High Anxiety (1977) / Comedy-Thriller
MPAA Rated: PG for language and violence (Probably PG-13 today)
Running Time: 94 min.
Cast: Mel Brooks, Madeline Kahn, Cloris Leachman, Harvey Korman, Ron Carey, Howard Morris, Dick Van Patten
Director: Mel Brooks
Screenplay: Mel Brooks, Ron Clark, Rudy De Luca, Barry Levinson
Review published February 22, 2003
Spoof-meister Mel Brooks, having recently spoofed Westerns (Blazing Saddles), horror flicks (Young Frankenstein), and the silent movie era (Silent Movie), sets his sights on the works of Alfred Hitchcock in his sixth directorial effort. Alas, much of the comic edge is gone by this point, making High Anxiety a very uneven comedy at best. What it truly lacks is acuteness, because as a end-up of the Hitchcock style, the moments where Brooks actually spoofs the Master of Suspense are too few and far between, and the rest of the film is mostly uninspired filler.
Brooks stars as psychologist Dr. Richard H. Thorndike, who becomes the new head of a psychiatric institution where the previous administrator met an untimely demise. All isn't kosher underneath, as the head nurse and another doctor who wanted Thorndike's job are pulling some sinister strings behind his back. Meanwhile, Thorndike runs into the daughter of a patient of his, apparently being held captive, while he is also framed for a murder he did not commit.
There are some good funny bits, such as the send-up of Psycho and The Birds, that makes for some moments of laughter for those who know Hitchcock's films. However, while there are some occasional references to certain other films (such as the murder frame-up from North by Northwest and the bell-tower scene in Vertigo), much of the rest is Mel Brooks all of the way. This makes for some disjointed viewing, because a complete satire on Hitchcock could have easily been done, but the screenplay lacked inspiration, injecting a couple of satirical scenes amid a not-too-interesting, mostly non-Hitchcockian psychiatric plot (a very loose homage to Spellbound).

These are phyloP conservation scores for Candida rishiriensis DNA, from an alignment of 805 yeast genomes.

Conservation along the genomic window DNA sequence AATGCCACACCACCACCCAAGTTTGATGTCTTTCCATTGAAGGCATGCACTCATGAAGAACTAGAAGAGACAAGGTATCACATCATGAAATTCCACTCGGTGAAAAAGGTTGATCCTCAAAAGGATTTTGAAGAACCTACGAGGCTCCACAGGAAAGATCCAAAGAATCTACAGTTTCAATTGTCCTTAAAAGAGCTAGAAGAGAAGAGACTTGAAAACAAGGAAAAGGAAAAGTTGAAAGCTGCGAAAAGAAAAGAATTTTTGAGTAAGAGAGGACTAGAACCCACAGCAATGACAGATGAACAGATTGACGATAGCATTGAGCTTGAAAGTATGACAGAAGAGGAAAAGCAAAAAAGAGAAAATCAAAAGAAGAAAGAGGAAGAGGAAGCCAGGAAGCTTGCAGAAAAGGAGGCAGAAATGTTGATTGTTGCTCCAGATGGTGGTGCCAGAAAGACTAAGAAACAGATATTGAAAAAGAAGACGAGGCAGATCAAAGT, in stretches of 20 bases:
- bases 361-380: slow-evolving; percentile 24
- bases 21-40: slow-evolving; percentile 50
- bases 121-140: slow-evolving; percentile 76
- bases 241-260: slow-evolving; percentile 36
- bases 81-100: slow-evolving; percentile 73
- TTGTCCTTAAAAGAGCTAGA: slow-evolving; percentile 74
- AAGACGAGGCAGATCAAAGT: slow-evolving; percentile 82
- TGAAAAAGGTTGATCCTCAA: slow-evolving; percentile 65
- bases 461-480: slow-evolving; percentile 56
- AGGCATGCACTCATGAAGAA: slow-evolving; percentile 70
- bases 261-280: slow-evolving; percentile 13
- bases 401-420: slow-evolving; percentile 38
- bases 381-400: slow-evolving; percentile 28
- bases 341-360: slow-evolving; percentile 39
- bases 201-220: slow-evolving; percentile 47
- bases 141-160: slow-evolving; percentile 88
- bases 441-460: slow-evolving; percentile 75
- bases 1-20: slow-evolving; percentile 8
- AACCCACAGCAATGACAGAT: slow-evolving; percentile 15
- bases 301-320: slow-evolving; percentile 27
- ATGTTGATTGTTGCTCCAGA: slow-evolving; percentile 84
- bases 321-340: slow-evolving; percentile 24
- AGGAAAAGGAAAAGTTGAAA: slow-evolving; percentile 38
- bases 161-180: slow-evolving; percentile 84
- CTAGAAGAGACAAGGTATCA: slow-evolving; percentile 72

The performances are good, with Mel Brooks delivering some funny moments, particularly during a song-and-dance number where he hams up the lounge act more than he should. Madeline Kahn and Howard Morris (as Thorndike's mentor, Dr. Lilloman) are particularly hilarious in their respective roles. It's a shame the script isn't able to match up to their level of comedic talents.
To properly enjoy High Anxiety you'll probably need at least a passing familiarity with some of Hitchcock's more popular works, but you don't need to be overly familiar, as Brooks only lightly touches the most famous of scenes. It helps if you like broad, old-fashioned humor, the kind which Mel Brooks has come to be known for over the years. As a tribute to the Master, it's a nice idea, but Brooks definitely only had a half-baked notion of what he wanted to do with it. The result: sporadically humorous entertainment for Brooks' biggest fans only.
©2003 Vince Leo